Many filmmakers have taught me how to look at the world, but Agnès Varda is teaching me how to age. She died this week at the age of 90, leaving behind an example we should all strive to meet as we get on in years.
One of the legendary filmmakers who made up the Nouvelle Vague, France’s influential cinematic New Wave of the 1960s, she continually embraced life and a changing world, even after losing her beloved husband and fellow New Wave icon, Jacques Demy, in 1990. In the years when one might have expected her to grow more home-bound, perhaps venturing forth to publish a memoir or pick up the occasional award, she instead continued to plunge into the ever-changing technology of cinema.
As a filmmaker, she constantly experimented with digital cameras and editing, never afraid to step into the arena of the young and always open to completely upending everything she had ever learned about production. But where her peer Jean-Luc Godard would perversely turn 3-D on its head in “Goodbye to Language,” Varda’s hand-held cameras allowed her to grow more intimate, with moving, witty, personal documentaries like the Oscar-nominated “Faces Places,” the autobiographical “The Beaches of Agnès” and the universally acclaimed “The Gleaners and I.”
“Faces Places,” a collaboration with photographer and artist JR, saw Varda returning to her roots as a photographer while also exploring her endless fascination with the technology of art (JR turns photos into images that cover the sides of barns and train cars) and with life itself — she engages with her subjects in a personal way that reflects her love of humanity, well into her eighties.
Varda’s understanding of the changing role of film technology also played a key role behind her work to preserve both her own films and those of her late husband.
If you own the Criterion Collection Jacques Demy box set — and you really should — you have Varda to thank for the crisp restorations and remasters of such classics as “The Umbrellas of Cherbourg,” “Lola,” “The Young Girls of Rochefort” and “Donkey Skin.”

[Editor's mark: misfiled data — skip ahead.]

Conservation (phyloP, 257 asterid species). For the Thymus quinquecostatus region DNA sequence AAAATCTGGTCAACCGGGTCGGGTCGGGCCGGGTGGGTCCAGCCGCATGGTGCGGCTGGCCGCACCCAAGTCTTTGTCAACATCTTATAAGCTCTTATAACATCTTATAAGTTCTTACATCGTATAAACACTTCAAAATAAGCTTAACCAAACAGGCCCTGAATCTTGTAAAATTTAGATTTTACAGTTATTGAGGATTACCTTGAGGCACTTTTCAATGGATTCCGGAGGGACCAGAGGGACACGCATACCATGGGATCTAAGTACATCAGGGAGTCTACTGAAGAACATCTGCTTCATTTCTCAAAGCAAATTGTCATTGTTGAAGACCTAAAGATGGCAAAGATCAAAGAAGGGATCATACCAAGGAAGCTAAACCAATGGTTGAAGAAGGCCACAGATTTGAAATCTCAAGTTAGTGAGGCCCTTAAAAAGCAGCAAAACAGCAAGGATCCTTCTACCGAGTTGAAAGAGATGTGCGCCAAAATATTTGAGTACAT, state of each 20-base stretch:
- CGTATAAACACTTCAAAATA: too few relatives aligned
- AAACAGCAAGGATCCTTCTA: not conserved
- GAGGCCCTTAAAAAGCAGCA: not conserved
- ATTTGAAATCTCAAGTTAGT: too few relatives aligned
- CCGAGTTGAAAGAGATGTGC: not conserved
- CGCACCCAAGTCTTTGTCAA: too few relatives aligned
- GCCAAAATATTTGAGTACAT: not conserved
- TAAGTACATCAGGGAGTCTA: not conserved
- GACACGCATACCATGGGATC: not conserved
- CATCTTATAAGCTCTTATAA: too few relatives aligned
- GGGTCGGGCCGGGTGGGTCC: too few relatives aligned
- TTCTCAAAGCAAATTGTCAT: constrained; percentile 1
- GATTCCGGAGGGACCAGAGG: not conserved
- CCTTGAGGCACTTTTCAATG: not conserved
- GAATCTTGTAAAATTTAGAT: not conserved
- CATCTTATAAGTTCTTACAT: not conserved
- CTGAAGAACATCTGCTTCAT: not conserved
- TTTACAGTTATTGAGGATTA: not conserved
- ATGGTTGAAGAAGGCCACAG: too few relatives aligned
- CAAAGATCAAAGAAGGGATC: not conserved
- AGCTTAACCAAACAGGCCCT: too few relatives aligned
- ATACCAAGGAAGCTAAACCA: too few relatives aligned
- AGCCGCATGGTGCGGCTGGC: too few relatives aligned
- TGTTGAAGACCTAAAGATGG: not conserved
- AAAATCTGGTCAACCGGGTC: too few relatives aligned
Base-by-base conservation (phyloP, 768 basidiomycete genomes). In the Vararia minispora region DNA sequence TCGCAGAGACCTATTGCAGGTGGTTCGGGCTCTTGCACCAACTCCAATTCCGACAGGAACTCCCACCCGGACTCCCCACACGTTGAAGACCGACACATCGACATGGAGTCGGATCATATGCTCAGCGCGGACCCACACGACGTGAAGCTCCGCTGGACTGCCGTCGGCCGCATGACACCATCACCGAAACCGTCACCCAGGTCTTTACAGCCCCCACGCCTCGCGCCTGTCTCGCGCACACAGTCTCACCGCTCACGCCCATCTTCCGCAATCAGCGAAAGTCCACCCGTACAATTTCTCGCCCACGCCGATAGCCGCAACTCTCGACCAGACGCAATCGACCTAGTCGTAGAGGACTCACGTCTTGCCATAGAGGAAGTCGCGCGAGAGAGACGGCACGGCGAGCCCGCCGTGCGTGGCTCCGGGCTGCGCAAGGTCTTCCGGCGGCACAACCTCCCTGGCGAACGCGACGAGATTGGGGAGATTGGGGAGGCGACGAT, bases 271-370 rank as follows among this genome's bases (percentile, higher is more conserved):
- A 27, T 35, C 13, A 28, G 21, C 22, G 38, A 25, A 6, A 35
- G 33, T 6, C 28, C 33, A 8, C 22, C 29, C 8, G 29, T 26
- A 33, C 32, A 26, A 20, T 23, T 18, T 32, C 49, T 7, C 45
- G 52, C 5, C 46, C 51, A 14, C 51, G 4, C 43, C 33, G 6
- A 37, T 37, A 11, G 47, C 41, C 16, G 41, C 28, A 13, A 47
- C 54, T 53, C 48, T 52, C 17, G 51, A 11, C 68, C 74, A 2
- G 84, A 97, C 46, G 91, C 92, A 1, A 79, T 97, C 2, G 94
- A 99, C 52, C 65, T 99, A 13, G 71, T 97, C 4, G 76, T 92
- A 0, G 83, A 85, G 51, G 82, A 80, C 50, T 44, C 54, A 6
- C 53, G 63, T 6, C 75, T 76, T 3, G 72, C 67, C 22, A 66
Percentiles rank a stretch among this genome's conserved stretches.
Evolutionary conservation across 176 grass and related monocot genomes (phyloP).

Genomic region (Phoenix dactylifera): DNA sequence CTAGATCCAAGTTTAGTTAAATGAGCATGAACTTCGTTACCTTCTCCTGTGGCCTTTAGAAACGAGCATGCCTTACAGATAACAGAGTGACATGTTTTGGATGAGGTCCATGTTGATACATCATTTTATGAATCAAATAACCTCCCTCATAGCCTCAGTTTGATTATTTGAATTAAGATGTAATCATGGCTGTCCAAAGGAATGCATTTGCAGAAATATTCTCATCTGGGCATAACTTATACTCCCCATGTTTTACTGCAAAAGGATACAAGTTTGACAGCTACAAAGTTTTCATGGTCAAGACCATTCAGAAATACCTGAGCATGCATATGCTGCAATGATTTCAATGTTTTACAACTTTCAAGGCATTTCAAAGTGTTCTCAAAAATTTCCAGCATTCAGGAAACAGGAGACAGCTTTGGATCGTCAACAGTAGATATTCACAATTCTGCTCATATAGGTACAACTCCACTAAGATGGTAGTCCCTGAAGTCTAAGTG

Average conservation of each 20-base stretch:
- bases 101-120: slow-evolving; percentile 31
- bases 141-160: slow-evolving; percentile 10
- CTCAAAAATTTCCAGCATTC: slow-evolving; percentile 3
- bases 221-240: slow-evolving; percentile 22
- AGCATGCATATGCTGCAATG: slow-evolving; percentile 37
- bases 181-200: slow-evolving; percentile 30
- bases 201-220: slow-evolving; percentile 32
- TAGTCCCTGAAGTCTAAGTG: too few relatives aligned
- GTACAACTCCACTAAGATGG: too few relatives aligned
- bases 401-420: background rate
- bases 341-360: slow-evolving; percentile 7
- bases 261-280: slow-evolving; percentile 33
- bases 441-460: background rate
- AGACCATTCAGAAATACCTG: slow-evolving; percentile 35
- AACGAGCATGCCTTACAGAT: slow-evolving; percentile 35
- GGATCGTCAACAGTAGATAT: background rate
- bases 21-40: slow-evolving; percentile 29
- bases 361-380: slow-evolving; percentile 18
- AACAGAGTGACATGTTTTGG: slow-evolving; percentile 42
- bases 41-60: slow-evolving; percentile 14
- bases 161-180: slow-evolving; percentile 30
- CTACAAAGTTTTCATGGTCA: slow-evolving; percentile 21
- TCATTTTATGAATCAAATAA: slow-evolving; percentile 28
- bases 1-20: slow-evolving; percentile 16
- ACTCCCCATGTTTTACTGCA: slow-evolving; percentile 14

As the most well-known female figure of the Nouvelle Vague, Varda was of course a role model and inspiration to generations of women directors. Between Dorothy Arzner and Ida Lupino’s Hollywood efforts and Joan Micklin Silver’s indies of the 1970s, there was Varda, making influential features like “Cléo from 5 to 7” and “One Sings, the Other Doesn’t.”
And when Hollywood beckoned Demy to make “Model Shop,” the two settled in L.A. for several years, where she made the very 1969 feature “Lions Love (…and Lies)” — starring Warhol superstar Viva opposite Gerome Ragni and James Rado, the creators of “Hair” — and “Murs Murs,” a lovely documentary about Los Angeles murals.
Her fictional features show the same empathy that Varda would directly display in her documentaries. “Cléo” is about a singer waiting to get the results of a cancer biopsy, and while its heroine might appear at first to be a flibbertigibbet, Varda slowly peels back the layers and lets us know the frightened, three-dimensional woman within.
Her 1984 film “Vagabond” opens on a shot of a dead woman in a ditch and then explores other characters’ perspectives on who she was and how she wound up in such a state. The film never presumes to “explain” her; instead, Varda acknowledges that our true selves can never be fully understood if only examined through the viewpoint of others.
The same holds for Varda’s true self, then, but the Agnès Varda that her admirers have come to know through her work, and through her championing of her husband’s films (she also made “Jacquot de Nantes,” a lovely biography of his younger years), is someone with an endless curiosity about the world and understanding of the people in it. Her films unlock worlds that are new to us, and her determination to keep making them is a challenge to us to remain open to innovation and change on our own chosen paths.